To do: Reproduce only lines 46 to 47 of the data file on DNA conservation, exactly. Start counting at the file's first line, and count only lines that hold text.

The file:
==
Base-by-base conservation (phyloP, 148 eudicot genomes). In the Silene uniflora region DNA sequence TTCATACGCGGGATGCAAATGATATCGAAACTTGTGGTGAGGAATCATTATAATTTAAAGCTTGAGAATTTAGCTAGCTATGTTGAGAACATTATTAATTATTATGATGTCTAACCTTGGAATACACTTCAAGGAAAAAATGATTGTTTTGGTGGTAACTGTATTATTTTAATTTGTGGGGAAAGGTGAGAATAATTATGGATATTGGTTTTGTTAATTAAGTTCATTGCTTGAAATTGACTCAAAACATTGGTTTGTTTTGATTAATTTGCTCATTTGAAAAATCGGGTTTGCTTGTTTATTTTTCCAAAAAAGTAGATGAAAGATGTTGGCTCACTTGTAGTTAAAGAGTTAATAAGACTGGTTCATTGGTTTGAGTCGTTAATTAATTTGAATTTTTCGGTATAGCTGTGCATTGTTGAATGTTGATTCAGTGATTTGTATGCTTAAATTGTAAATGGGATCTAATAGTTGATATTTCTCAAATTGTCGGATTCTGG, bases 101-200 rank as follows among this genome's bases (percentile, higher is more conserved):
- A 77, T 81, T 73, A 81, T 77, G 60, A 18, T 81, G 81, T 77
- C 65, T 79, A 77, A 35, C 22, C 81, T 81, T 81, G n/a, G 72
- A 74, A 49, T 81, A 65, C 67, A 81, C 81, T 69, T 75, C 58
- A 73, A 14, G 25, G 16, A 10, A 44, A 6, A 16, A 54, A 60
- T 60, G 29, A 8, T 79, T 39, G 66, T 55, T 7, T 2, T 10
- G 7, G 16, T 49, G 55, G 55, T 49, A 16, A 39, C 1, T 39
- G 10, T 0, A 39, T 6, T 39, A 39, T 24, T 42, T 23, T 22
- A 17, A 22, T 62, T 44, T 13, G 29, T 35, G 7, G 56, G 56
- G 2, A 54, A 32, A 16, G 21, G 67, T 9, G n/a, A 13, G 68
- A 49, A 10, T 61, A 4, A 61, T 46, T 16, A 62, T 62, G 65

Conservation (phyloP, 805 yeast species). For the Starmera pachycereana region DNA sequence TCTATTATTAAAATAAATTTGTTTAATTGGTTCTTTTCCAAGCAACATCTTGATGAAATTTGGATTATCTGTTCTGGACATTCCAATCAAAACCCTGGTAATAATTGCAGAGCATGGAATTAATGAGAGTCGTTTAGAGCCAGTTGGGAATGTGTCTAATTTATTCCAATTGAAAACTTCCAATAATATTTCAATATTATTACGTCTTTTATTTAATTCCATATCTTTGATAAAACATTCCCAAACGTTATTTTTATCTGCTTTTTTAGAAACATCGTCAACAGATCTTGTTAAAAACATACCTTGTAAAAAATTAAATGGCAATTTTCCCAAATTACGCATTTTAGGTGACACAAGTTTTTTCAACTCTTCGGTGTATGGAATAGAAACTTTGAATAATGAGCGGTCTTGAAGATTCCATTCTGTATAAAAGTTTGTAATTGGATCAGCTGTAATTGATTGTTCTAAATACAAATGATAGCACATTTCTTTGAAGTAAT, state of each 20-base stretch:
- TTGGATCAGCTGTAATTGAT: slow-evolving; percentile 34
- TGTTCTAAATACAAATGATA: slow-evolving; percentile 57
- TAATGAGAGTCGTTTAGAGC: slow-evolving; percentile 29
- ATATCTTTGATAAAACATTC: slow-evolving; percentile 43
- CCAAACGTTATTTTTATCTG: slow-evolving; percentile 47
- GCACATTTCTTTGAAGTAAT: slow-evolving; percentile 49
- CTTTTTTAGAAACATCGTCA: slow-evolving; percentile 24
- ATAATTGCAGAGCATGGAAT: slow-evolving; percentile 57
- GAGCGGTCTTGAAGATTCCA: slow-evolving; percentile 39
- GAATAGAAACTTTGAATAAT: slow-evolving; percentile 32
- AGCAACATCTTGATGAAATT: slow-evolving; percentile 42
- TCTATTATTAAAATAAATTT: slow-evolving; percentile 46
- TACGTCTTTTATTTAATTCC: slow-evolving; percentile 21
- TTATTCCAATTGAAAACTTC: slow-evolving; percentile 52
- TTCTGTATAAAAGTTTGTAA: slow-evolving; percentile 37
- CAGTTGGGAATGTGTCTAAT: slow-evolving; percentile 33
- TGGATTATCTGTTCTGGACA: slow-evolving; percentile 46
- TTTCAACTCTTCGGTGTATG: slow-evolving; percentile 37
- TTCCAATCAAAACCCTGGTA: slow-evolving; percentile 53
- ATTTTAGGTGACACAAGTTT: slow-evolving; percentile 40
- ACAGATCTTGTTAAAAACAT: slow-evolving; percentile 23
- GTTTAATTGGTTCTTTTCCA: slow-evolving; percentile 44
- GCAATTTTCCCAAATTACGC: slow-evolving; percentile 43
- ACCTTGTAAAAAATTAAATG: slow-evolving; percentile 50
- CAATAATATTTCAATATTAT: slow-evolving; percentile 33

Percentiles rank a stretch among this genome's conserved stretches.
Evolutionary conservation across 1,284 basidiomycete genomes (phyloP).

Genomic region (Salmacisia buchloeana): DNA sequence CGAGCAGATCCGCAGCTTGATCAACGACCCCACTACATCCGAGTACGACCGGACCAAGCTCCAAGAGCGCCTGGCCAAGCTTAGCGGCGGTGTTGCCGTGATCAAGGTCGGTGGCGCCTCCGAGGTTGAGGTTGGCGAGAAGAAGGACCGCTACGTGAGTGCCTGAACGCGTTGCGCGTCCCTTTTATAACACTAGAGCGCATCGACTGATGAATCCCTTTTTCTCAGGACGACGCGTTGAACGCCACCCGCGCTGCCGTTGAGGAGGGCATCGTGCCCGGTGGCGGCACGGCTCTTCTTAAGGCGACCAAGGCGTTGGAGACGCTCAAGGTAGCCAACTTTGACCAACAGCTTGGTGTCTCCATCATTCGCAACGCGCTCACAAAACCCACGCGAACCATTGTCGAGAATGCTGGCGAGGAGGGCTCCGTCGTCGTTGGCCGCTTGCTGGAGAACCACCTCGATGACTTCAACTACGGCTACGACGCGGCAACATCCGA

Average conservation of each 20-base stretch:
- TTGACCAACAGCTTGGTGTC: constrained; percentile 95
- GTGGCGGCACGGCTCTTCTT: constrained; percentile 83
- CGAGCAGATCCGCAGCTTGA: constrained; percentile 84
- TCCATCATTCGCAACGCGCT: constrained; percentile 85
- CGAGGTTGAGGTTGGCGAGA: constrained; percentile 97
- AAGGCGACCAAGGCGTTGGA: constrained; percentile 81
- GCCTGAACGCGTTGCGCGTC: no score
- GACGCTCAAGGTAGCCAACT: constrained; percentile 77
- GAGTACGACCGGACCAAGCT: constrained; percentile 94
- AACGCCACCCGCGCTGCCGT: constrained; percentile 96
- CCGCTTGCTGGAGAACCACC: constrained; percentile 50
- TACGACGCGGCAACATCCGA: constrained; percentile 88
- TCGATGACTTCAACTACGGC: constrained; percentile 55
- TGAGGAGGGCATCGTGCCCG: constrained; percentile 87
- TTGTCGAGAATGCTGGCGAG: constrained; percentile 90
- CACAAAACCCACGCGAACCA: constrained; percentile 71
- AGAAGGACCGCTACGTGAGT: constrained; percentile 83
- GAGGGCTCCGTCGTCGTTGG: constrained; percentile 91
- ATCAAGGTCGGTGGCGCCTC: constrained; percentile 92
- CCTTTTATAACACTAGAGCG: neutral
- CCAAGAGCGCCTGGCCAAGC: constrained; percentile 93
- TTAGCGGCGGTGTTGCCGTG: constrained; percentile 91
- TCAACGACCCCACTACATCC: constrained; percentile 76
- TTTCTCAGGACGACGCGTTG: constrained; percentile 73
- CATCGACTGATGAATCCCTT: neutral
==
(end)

- CGAGGTTGAGGTTGGCGAGA: constrained; percentile 97
- AAGGCGACCAAGGCGTTGGA: constrained; percentile 81